seed saving for the forgetful

I’m pretty new at seed-saving, with just a couple of years’ experience. The tomatoes I grew from last year’s seeds have worked out great. But I can see where a catch might develop.

It’s my memory. I’m pretty sure that the tomato seeds I chose to save from last year were from bigger tomatoes than most that I’ve harvested this year (so far). The crop as a whole wasn’t exceptional last season, but there were some beautiful individual specimens.

Is my memory of those specimens reality or wishful imagination?

There’s a sure way to take guesswork out of the equation; facts.

I didn’t grow Amish Paste tomatoes last year, so I’ll definitely be saving seeds from that variety. My thought is that I want an accurate accounting of my parent stock, so why not take a picture? And one picture might not show the true size and shape, so I’m going with tomato mugshots…

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I printed them out on regular paper at 5% of actual size, just right for the little homemade seed pack.

Those, along with the tomato’s weight and harvest date on the seed packet should take my memory out of the equation. I usually save my tomato seeds for a few years, and I’m hoping that this will make it easier to judge when to replenish the seed stock.

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14 thoughts on “seed saving for the forgetful

  1. that is interesting to see your ‘Amish Paste’. It is nothing like mine – and not just because mine are only just turning red! Mine are long and generally plum shaped and certainly all longer than they are wide. I will post about them so we can compare. Well done on being so organised though πŸ™‚

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    • Actually, I’m with you on that. Most of the others on that plant are as you described…long and paste tomato shaped. This one is kind of a freak, so I think I’ll see what happens to it next generation. I’d love to read your observations when the time comes!

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  2. Great idea. The possibility of declining quality in our homegrown veggies from saved seed is something I’ve thought about too. We decided that we’re not going to save seed from corn after all because of the likelihood for rapid deterioration of quality (inbreeding depression). I’ll be interested to see if your tomatoes from saved seed really are getting smaller over time.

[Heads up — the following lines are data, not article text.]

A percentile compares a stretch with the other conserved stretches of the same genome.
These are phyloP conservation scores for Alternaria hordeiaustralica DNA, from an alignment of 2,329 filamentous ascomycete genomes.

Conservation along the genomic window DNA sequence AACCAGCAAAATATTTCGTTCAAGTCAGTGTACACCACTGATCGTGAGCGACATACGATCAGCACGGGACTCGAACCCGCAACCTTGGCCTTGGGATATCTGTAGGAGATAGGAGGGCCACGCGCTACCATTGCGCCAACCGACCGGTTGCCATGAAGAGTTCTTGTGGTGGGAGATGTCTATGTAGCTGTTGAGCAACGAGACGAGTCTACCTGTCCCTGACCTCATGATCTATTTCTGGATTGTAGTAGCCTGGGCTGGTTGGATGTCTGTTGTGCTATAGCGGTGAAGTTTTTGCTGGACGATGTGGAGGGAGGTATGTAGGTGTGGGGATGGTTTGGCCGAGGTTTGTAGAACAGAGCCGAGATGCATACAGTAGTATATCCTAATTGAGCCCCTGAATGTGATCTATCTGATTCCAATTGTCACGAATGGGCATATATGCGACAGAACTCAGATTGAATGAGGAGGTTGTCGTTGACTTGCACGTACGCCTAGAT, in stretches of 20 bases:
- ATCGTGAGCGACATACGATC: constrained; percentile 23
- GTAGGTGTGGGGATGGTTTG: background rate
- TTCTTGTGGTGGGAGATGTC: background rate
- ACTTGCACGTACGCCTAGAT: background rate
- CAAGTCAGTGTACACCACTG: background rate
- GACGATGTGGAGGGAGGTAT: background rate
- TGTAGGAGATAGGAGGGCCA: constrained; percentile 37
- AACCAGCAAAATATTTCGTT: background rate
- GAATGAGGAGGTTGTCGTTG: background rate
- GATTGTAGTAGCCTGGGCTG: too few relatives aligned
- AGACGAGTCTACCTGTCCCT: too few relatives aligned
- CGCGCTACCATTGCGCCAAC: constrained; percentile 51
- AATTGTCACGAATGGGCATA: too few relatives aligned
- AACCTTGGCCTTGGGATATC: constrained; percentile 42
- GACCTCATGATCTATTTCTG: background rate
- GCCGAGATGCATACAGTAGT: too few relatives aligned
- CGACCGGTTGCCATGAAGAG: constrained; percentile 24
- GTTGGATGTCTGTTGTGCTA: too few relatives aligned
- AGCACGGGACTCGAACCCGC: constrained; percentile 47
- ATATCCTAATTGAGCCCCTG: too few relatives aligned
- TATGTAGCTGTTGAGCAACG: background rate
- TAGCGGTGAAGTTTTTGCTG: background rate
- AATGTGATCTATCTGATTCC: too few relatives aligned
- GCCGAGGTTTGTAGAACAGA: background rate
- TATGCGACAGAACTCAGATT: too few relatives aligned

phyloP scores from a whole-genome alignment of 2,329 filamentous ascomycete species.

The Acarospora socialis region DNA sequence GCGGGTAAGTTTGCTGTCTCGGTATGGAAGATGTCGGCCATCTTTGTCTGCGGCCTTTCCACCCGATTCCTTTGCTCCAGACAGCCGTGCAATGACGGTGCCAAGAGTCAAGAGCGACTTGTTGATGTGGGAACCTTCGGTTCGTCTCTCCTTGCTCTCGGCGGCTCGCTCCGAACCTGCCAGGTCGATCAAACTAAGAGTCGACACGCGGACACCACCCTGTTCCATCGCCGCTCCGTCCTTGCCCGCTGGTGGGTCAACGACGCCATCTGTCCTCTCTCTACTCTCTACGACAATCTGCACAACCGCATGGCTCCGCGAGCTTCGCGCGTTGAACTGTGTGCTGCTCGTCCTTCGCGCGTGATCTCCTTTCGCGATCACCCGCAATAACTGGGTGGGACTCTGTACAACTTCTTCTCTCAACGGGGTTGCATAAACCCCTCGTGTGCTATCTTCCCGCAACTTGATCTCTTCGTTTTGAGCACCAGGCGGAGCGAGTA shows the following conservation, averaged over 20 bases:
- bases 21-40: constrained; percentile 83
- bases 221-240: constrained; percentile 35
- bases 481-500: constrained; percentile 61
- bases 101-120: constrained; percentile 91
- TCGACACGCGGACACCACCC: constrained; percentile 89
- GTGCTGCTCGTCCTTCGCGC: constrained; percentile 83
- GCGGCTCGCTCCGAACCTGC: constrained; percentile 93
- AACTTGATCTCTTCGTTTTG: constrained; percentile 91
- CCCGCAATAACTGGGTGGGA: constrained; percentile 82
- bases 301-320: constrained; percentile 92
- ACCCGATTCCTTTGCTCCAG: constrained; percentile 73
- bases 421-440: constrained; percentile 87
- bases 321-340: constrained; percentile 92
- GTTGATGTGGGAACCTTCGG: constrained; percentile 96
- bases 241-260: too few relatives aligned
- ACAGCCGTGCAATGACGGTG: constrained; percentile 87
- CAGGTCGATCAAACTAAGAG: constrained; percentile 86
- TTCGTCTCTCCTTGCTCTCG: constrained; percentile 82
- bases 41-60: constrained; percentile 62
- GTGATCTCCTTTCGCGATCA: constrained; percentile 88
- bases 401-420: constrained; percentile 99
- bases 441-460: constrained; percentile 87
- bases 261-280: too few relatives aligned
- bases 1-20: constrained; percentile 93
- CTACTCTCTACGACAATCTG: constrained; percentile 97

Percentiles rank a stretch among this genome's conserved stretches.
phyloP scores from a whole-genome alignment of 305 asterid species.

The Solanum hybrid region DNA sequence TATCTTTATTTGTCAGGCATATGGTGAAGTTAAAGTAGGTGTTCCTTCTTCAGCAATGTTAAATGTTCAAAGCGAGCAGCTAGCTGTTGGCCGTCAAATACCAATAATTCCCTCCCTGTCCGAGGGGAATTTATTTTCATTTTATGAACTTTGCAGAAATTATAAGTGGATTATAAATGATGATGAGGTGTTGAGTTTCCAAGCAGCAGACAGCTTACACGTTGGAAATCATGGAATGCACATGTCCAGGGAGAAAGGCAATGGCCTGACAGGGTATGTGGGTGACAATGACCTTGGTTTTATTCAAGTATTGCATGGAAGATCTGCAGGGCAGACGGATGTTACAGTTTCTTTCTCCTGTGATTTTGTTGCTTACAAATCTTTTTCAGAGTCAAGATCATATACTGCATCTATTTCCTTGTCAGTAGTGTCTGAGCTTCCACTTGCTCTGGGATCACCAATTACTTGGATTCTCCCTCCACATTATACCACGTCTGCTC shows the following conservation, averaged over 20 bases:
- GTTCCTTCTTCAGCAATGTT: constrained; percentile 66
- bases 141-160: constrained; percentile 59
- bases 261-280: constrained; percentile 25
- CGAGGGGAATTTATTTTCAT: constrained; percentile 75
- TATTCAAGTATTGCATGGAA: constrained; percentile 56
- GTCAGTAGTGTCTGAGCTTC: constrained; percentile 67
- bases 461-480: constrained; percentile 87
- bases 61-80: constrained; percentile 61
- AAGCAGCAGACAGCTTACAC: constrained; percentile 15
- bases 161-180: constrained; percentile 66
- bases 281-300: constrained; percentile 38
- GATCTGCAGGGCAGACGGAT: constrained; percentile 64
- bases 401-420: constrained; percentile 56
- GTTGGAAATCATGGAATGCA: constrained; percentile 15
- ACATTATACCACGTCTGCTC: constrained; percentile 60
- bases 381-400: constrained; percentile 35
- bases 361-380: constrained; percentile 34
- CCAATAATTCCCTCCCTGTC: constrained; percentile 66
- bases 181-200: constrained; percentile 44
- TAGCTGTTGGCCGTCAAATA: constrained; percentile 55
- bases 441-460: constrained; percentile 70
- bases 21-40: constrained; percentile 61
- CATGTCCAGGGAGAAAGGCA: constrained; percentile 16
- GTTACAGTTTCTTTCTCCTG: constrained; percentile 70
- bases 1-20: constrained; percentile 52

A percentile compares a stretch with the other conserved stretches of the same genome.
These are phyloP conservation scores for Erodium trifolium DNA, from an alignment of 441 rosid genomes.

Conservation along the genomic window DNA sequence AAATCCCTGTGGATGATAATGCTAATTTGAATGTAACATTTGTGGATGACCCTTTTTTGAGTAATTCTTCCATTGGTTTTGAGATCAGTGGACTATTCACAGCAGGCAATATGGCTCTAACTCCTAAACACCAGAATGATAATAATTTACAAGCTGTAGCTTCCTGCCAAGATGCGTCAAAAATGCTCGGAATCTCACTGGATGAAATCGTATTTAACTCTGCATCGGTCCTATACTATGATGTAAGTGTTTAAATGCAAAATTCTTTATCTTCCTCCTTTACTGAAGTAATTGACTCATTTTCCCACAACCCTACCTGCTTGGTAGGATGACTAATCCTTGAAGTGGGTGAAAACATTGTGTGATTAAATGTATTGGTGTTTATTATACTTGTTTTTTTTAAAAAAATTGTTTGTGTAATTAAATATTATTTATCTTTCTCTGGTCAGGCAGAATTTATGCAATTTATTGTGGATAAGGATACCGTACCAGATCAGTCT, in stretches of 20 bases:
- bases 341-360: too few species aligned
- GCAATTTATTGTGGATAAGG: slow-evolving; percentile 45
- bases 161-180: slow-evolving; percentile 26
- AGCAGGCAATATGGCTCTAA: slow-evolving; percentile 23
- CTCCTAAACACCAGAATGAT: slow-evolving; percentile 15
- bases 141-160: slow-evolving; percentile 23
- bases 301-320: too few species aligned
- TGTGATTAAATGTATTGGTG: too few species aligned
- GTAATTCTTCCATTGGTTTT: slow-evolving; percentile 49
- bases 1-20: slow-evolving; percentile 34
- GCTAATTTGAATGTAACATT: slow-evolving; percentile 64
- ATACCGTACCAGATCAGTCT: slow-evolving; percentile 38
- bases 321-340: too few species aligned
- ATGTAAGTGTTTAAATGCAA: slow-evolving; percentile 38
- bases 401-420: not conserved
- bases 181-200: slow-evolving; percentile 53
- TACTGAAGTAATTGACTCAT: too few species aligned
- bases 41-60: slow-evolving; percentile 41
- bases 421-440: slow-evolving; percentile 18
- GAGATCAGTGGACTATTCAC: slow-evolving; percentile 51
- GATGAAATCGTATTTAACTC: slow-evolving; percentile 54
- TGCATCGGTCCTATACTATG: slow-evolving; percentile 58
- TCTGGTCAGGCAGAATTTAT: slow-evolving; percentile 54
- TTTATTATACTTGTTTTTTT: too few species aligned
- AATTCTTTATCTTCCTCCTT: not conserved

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      • OK, so here’s the short version:

        Corn has more problems with inbreeding depression than tomatoes. One way to avoid that is to plant 400 or more plants each year from a wide mix of seeds from the previous year, don’t just save seeds from a few of the best looking ears. I plant a minimum of 400 corn plants in each of my plantings. I also back-cross with previous generations using seeds from earlier years (going back 2, 3, and 4 years) to ensure that rare alleles are not lost. Some plants like beans and squash can maintain genetic diversity using small populations but it is always a good idea to back-cross with good stock from previous generations.

        Tomatoes do not exhibit much inbreeding depression compared to corn. Tomatoes can be either out-crossers or self-crossers. Out-crossers have stigmas that poke out from the stamens. These varieties could cross with other varieties and thus lose their uniqueness. Self-crossers have hidden stigmas and do not need pollen from another tomato plant or even flower from the same plant. The individual flower can pollinate itself. It seems to be a general rule that self-crossing plants have mechanisms that prevent inbreeding depression. Deliberate cross pollination between individuals of the same self-crossing or out-crossing variety is one way to ensure that genes for desired traits (yield, flavor, branching, disease resistance) are preserved in small scale operations.

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  3. Did you grow more than one variety of tomato last year? If so, you could have seeds that cross what you grew last year. This would account for the different appearance of some fruit.

    This is why I can never save seeds from my pumpkins and squash. They all can cross with each other, so I would be sure of getting the same plant next year.

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    • Deby, the seeds from the Amish Paste in the pictures were purchased from a seed company, and while it could be a cross, I doubt it. Just a freaky fruit, I suspect. From what I understand it’s uncommon for tomato varieties to cross pollinate. I guess I’ll find out eventually πŸ™‚

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    • Thank you Melissa! This is the first time I’ve grown Amish Paste in twenty years, but yes, they’re excellent for canning sauces, nice and solid and meaty.

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